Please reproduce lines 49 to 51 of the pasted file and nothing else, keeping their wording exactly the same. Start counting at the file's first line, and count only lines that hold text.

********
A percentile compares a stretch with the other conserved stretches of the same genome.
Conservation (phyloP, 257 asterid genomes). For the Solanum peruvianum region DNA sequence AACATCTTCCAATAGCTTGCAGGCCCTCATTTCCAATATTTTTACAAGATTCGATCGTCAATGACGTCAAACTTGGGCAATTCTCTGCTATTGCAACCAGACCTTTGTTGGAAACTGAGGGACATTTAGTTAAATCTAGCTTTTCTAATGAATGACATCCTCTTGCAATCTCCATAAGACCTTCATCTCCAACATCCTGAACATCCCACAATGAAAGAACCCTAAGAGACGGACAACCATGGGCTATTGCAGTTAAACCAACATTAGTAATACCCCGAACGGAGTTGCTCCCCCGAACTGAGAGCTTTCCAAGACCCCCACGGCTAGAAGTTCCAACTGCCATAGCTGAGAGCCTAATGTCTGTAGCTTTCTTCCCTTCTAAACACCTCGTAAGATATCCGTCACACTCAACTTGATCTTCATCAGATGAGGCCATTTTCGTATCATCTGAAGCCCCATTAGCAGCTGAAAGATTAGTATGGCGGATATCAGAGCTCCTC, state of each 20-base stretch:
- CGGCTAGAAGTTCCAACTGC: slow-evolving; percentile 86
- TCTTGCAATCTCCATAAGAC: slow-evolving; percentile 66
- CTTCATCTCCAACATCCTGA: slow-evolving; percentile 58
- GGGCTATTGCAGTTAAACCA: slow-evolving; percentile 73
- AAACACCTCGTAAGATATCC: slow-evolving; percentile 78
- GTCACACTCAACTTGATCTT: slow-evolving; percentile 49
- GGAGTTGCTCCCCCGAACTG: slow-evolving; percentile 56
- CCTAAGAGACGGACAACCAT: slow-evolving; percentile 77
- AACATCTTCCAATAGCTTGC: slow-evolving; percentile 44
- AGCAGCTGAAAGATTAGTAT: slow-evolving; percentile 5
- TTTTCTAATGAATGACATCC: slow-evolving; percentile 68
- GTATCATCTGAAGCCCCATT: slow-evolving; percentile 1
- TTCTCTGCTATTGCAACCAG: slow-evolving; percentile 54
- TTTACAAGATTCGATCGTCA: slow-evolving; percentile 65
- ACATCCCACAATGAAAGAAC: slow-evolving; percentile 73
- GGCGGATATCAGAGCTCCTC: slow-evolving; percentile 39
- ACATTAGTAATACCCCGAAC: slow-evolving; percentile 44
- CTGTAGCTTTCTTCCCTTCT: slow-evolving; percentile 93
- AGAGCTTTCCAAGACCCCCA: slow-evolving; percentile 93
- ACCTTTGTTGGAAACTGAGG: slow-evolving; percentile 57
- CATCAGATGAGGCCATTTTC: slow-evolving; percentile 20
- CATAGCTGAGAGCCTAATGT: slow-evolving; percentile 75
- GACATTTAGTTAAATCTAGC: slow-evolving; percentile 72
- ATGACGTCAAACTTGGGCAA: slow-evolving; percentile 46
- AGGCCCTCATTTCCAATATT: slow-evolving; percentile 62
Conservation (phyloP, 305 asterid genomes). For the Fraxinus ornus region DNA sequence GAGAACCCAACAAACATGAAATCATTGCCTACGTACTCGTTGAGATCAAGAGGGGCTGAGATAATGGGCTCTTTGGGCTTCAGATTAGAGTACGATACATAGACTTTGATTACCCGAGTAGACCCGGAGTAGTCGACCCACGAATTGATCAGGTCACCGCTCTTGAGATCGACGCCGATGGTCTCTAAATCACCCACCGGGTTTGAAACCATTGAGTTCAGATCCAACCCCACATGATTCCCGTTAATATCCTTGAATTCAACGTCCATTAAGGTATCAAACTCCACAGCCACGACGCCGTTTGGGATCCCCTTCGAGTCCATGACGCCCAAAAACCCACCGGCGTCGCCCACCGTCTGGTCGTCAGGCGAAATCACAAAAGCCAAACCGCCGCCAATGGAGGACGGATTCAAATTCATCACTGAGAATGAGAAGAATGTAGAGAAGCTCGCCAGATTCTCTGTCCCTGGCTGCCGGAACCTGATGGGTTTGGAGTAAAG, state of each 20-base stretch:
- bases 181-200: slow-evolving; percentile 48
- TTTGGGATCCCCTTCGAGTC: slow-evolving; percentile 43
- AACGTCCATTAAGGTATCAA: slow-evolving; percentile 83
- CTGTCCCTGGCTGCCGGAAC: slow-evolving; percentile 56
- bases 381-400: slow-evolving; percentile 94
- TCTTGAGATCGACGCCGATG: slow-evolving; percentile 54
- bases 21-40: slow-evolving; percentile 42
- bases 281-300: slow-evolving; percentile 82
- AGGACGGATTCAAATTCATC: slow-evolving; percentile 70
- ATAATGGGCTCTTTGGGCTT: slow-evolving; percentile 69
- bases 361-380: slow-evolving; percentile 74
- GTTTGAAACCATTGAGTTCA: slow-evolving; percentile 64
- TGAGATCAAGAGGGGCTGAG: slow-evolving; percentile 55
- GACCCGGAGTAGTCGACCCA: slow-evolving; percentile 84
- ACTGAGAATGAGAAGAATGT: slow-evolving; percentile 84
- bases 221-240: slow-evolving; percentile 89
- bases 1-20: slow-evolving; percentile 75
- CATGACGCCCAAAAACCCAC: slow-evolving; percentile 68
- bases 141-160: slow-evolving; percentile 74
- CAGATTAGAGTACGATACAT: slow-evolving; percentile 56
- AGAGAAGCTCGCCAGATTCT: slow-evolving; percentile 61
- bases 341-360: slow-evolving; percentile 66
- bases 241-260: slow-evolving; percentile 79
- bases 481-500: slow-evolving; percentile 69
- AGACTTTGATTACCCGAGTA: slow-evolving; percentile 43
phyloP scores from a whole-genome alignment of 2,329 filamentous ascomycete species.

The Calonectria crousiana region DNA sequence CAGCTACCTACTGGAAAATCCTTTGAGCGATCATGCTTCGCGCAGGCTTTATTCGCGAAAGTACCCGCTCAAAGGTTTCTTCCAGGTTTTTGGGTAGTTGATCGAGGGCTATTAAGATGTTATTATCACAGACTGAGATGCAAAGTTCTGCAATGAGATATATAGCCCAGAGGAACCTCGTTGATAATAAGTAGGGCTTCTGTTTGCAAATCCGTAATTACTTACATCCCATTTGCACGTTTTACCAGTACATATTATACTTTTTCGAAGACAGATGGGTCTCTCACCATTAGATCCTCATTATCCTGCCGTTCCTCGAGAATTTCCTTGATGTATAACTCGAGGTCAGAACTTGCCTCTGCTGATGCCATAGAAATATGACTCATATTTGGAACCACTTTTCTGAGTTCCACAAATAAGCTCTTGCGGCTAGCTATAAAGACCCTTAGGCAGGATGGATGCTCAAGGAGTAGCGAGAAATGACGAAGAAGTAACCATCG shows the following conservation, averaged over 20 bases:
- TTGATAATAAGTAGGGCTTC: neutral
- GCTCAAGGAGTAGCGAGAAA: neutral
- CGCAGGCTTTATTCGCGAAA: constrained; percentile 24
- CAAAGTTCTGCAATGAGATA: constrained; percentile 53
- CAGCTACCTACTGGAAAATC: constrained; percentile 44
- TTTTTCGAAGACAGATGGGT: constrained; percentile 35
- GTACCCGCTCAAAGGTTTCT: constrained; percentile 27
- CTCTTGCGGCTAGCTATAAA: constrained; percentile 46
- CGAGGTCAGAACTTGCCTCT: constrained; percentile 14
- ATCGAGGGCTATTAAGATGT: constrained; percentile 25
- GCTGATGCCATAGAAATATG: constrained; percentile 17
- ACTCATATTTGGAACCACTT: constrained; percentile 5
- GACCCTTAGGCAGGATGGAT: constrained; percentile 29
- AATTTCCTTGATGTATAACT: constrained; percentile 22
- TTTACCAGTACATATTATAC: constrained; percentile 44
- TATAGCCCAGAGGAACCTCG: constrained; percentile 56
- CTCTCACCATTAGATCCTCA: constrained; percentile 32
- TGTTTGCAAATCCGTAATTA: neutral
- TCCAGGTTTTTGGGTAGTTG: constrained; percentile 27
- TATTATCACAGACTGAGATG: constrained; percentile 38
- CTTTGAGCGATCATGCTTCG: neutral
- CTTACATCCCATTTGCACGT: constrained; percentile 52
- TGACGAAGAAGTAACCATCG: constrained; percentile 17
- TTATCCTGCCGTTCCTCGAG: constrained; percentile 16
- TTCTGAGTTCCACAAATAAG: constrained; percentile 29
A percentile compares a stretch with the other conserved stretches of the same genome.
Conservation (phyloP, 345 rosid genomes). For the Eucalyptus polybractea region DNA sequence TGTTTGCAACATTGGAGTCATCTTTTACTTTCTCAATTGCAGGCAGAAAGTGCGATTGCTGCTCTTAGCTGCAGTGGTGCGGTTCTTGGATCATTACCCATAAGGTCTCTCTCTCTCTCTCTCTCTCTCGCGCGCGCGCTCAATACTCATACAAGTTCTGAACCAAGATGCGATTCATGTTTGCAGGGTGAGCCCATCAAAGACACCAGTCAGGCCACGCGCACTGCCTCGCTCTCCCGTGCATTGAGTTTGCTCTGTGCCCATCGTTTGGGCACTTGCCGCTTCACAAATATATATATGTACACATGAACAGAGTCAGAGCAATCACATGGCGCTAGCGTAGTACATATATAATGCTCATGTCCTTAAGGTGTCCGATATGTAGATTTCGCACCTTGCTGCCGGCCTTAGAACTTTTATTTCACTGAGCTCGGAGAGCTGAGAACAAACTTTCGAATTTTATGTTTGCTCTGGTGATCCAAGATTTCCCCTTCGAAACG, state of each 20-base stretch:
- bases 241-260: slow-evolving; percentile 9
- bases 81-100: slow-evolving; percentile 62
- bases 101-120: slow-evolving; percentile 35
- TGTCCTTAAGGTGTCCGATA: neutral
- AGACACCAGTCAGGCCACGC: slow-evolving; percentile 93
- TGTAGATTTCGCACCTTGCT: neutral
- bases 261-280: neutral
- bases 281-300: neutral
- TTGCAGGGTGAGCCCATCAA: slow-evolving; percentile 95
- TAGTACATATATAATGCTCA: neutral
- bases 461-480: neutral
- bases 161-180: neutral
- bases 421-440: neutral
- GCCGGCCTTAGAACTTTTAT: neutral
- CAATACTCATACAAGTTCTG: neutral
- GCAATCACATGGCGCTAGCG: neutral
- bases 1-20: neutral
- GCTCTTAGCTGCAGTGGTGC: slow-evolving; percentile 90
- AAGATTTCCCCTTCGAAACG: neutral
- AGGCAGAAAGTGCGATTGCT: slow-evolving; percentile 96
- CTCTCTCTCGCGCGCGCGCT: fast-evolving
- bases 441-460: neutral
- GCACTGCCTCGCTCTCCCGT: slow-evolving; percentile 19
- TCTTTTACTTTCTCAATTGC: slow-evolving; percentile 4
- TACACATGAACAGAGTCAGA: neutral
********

- AGAGAAGCTCGCCAGATTCT: slow-evolving; percentile 61
- bases 341-360: slow-evolving; percentile 66
- bases 241-260: slow-evolving; percentile 79